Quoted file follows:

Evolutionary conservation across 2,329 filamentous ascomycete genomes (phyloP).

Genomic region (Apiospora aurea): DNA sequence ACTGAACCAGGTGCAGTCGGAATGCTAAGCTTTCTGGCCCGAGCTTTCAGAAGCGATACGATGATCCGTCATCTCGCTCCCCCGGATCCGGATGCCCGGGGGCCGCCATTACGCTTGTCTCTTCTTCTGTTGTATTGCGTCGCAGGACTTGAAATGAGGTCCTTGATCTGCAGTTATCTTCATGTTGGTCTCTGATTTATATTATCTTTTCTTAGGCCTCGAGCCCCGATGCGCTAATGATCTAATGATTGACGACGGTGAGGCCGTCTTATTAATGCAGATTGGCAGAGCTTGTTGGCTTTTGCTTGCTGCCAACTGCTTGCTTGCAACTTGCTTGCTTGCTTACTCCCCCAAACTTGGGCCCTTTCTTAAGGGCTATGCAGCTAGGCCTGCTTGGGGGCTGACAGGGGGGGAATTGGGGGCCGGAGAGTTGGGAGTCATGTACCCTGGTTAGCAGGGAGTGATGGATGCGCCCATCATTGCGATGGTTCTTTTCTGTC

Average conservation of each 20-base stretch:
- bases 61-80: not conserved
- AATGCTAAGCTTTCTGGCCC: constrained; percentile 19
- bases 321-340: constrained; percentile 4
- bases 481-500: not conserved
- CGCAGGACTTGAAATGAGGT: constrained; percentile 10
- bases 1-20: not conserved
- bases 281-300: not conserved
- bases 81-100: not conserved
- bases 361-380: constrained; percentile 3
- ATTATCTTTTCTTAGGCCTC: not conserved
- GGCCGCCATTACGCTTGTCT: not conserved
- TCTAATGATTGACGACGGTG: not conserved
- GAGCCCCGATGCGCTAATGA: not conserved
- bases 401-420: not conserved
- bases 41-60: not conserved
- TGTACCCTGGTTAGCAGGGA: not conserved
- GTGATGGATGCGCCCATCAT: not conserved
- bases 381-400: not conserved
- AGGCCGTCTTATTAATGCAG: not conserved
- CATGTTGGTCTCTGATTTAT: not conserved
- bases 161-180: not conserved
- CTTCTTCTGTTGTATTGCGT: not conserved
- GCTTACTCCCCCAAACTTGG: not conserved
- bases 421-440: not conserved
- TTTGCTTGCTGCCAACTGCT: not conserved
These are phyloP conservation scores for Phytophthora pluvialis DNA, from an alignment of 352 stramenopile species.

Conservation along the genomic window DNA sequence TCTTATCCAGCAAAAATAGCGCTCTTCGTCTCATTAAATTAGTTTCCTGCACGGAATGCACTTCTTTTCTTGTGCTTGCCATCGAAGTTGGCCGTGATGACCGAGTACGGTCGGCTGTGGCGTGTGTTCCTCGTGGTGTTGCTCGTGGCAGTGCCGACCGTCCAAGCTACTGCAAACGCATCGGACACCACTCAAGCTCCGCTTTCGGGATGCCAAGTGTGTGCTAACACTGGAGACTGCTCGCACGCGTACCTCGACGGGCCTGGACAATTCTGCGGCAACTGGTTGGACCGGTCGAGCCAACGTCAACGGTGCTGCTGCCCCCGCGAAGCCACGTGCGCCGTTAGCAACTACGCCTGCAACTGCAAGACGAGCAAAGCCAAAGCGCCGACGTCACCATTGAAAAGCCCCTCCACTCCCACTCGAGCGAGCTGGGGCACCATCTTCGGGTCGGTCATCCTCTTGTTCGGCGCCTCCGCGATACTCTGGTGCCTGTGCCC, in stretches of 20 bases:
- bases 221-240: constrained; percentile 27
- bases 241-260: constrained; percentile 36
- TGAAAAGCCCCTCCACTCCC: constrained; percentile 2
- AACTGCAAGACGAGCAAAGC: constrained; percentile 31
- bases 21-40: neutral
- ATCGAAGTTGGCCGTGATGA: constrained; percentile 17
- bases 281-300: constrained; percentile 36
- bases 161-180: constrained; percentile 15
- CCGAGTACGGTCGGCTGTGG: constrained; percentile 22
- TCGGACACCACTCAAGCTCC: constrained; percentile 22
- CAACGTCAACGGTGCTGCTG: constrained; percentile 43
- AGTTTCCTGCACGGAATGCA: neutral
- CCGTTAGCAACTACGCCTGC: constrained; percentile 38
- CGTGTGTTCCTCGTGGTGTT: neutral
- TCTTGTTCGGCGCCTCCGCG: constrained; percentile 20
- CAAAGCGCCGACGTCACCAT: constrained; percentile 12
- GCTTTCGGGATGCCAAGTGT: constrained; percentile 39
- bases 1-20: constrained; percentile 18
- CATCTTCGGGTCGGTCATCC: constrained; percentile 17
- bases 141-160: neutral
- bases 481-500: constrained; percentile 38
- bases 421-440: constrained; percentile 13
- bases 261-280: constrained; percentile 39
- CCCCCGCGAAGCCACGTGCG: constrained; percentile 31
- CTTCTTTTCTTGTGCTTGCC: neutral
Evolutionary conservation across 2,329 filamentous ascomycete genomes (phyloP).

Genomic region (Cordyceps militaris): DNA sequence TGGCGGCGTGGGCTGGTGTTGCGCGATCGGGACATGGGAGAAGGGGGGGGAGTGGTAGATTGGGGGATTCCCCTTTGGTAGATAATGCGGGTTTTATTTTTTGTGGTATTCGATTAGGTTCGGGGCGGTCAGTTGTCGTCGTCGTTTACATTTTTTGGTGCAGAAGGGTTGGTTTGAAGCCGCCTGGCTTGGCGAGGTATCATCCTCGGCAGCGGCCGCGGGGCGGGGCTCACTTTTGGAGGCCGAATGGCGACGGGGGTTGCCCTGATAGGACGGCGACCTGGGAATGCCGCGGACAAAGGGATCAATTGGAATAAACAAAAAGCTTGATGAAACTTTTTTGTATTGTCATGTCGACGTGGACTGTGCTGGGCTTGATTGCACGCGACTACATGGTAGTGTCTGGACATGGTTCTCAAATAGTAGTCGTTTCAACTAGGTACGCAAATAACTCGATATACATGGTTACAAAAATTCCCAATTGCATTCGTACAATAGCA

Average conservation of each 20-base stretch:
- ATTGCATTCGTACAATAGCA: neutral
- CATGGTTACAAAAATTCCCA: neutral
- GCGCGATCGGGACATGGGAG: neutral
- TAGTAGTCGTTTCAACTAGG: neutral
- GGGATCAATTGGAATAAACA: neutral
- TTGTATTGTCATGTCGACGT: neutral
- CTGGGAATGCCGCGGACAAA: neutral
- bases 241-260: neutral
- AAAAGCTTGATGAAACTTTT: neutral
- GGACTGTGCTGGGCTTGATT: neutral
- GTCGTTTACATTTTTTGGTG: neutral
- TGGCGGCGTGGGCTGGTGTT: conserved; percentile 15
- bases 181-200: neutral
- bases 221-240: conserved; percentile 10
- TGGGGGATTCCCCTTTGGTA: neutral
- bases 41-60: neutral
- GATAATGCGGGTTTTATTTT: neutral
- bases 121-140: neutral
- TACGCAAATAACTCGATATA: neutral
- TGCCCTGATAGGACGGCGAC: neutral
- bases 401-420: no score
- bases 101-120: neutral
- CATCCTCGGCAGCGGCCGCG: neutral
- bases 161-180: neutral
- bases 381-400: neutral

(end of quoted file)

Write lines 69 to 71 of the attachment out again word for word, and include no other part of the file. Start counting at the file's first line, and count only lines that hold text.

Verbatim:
- GTCGTTTACATTTTTTGGTG: neutral
- TGGCGGCGTGGGCTGGTGTT: conserved; percentile 15
- bases 181-200: neutral